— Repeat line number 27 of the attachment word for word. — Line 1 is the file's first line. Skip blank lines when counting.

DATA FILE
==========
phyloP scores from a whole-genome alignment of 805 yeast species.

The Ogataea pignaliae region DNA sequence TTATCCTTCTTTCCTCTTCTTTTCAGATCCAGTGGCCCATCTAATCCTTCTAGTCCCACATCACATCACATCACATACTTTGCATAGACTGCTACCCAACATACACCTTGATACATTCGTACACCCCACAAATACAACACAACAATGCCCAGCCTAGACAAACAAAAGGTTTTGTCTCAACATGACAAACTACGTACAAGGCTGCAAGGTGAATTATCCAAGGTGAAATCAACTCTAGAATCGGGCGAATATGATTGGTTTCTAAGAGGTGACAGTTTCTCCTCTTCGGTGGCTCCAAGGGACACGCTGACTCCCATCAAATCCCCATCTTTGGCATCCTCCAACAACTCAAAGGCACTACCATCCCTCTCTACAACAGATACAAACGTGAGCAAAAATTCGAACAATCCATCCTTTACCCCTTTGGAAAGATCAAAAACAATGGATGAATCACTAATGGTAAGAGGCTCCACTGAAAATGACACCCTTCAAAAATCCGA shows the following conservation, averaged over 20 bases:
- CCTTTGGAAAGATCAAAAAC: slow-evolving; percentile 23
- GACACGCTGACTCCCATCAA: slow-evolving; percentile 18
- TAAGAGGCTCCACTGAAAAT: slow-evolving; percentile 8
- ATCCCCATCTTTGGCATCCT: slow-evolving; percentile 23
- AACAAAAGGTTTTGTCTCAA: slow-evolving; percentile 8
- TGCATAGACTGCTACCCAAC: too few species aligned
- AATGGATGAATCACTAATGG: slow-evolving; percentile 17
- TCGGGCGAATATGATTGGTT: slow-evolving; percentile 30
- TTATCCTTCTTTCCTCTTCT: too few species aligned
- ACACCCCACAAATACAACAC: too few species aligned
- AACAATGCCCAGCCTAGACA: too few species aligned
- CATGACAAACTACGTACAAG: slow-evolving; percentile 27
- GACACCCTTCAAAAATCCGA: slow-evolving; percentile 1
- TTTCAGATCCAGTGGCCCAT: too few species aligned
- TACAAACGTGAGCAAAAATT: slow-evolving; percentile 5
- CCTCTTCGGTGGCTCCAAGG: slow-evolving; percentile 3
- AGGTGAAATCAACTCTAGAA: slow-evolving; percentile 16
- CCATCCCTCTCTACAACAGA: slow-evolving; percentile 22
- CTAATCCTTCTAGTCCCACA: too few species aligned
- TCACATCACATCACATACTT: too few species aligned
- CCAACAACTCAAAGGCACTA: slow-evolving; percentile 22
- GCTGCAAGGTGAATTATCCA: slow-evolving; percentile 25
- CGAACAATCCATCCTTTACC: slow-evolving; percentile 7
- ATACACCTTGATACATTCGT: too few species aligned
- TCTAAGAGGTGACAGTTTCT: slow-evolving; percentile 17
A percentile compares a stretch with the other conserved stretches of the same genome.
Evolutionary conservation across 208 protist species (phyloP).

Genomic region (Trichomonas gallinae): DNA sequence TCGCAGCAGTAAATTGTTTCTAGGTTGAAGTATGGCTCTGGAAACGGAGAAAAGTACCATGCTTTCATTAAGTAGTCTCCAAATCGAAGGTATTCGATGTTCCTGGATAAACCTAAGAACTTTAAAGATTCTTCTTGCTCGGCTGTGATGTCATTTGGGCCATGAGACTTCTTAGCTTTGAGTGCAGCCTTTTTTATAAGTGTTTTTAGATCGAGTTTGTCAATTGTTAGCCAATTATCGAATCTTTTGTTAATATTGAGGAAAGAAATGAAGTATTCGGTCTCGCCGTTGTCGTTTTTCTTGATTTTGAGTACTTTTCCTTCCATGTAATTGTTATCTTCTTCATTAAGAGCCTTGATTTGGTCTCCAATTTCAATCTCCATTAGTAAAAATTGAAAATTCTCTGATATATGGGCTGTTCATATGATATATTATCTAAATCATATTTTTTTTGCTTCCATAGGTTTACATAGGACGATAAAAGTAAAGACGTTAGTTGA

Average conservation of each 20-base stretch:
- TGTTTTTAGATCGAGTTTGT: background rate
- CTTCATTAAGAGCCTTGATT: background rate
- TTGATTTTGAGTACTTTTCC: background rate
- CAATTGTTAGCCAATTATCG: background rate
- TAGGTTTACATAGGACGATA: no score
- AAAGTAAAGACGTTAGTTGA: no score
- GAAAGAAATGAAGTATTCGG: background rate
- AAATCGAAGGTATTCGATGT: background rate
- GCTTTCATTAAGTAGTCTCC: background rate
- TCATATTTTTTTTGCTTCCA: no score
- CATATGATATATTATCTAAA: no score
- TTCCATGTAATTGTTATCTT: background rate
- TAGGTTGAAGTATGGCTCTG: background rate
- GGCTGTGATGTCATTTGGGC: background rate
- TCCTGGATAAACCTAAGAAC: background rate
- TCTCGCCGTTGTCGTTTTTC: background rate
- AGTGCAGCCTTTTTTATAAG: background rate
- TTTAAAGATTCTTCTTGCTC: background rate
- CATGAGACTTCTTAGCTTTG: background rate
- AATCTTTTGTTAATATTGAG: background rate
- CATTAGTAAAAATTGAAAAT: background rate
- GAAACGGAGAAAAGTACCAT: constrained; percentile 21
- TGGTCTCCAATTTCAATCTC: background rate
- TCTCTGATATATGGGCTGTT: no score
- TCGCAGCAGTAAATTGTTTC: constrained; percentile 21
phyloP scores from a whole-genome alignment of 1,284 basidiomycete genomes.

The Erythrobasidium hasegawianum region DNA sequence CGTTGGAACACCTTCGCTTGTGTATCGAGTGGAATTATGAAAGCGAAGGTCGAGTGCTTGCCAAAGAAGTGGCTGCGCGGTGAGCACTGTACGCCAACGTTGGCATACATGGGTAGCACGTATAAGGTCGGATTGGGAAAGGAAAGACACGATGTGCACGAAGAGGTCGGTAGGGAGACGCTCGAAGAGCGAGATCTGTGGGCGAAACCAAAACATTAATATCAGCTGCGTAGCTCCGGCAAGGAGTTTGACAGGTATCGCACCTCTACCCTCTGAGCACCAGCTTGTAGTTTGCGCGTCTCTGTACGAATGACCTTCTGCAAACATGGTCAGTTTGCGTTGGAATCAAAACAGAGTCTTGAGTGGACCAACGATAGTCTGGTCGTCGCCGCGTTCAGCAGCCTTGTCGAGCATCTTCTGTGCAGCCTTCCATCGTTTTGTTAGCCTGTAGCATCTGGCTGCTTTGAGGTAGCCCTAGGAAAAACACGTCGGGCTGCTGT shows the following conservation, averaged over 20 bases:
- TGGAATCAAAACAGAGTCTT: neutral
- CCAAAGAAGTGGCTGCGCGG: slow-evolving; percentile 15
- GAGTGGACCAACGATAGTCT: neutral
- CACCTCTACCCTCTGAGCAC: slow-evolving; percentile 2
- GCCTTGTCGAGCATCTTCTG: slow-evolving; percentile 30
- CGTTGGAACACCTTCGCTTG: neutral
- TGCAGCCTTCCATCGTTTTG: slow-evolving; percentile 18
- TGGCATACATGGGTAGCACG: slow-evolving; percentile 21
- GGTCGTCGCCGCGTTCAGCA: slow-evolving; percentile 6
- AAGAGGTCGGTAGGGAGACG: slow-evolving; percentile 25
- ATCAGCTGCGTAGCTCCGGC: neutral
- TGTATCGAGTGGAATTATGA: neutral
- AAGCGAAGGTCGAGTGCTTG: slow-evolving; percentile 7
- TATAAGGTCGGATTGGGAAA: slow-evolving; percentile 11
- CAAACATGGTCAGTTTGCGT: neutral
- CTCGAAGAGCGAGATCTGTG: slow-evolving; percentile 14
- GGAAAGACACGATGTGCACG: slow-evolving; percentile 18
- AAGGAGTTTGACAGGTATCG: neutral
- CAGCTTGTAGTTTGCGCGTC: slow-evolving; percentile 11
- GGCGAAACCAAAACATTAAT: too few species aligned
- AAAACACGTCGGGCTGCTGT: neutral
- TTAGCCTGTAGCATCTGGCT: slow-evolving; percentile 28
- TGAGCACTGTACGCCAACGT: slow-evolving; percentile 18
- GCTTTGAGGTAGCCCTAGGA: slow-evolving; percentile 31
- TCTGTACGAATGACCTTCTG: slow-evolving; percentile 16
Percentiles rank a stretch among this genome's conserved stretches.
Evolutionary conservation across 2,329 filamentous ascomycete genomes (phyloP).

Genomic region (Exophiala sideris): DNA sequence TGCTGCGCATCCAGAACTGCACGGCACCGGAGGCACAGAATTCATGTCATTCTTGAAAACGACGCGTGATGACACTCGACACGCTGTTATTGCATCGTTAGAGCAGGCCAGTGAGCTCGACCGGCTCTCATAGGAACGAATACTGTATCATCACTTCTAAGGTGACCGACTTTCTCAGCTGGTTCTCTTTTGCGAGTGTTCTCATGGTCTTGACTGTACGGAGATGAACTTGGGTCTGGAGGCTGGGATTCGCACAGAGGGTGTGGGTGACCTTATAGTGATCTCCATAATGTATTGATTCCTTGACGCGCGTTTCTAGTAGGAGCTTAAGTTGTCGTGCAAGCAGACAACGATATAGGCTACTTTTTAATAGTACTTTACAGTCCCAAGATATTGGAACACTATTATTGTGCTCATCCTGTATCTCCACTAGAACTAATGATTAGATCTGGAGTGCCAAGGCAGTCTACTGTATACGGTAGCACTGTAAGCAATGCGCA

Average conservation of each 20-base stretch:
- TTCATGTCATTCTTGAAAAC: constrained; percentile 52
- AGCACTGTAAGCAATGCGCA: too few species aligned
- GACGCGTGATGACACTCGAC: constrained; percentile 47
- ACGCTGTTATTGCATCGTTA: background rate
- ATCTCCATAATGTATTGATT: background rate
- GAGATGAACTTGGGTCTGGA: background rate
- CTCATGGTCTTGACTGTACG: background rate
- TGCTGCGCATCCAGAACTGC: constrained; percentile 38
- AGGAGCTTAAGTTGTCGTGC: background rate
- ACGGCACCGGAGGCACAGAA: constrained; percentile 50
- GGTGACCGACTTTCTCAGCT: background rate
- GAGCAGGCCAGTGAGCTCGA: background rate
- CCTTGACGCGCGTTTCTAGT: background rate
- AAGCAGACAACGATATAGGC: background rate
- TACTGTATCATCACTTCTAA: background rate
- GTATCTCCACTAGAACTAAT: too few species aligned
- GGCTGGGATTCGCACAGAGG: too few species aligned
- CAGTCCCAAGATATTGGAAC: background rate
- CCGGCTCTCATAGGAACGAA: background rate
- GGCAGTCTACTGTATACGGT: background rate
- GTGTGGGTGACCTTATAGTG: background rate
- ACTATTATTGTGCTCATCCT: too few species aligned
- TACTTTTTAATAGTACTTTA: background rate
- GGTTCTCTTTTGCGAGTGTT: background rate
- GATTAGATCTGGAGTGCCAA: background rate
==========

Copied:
- TCTAAGAGGTGACAGTTTCT: slow-evolving; percentile 17